MRI predicted that over the next 20 years the new design will reduce fatal crashes by 70, injury crashes by 520, and property-damage-only crashes by 650, for a total of 1,240 fewer incidents. The new design also will achieve an acceptable level of service through 2024.
"MDT and the CSKT had vastly different visions of what the project should look like," says Doug Harwood, an MIR traffic safety engineer. "We had to work with the team to help determine what would work from a safety standpoint. In the end, safety was an important part of the agreement reached. No one wanted to miss the opportunity to save 70 lives and prevent 520 injuries."
The three governments eventually agreed to construct a combination of four- and two-lanes with full shoulders and passing, turning, and climbing lanes where appropriate; improved sight distance and access control; and safer curves. The busiest section, a 10-mile (16-kilometer) leg from Polson to Ronan, and two additional miles elsewhere, will have a divided four-lane configuration with curves that respond to the landscape.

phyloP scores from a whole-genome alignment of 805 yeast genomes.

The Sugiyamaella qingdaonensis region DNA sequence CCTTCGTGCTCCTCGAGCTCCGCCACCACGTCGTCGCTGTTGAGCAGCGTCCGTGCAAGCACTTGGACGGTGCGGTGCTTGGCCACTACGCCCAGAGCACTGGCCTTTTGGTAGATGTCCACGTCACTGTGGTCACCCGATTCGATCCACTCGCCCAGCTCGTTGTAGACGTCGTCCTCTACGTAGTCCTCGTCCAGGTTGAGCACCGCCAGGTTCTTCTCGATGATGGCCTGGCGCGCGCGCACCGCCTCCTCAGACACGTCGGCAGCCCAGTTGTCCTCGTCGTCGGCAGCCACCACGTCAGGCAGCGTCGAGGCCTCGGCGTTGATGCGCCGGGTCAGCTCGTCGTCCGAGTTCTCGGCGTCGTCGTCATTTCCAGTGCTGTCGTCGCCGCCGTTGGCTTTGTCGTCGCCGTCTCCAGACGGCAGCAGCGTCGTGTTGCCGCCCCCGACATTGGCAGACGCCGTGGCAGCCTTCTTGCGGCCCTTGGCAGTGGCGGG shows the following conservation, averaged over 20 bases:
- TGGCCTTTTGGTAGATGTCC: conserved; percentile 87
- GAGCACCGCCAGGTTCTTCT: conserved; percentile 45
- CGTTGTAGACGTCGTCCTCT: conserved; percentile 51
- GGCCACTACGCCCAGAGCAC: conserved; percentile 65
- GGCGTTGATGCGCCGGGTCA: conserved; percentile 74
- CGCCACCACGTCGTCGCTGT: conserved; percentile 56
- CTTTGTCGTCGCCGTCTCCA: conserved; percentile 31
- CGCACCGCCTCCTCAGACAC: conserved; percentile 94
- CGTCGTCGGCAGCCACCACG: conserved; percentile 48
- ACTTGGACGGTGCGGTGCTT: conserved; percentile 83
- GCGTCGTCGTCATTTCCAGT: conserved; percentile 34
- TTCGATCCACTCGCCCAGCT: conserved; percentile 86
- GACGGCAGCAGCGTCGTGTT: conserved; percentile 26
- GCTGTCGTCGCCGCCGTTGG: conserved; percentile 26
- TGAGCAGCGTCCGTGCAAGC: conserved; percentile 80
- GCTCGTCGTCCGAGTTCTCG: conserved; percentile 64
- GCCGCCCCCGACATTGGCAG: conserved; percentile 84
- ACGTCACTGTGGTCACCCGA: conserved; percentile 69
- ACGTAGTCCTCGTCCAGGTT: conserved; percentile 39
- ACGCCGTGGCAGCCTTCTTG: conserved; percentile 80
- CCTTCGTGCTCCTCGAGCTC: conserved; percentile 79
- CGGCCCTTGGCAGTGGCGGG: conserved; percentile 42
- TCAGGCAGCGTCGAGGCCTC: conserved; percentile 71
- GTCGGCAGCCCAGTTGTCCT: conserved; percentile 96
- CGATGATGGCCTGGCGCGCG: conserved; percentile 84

Why did a project that had been stuck in project quicksand for almost 15 years suddenly flourish? What made the difference, according to those involved in the project, was that all parties started listening to each other, respected each other's differences, built trust, and used context-sensitive design as a strategy to get the project moving.
"The words in the MOA are about rebuilding a road," says Fred Matt, the CSKT's tribal council chairman. "But the process leading up to it was about rebuilding trust, honor, and mutual respect among the governments."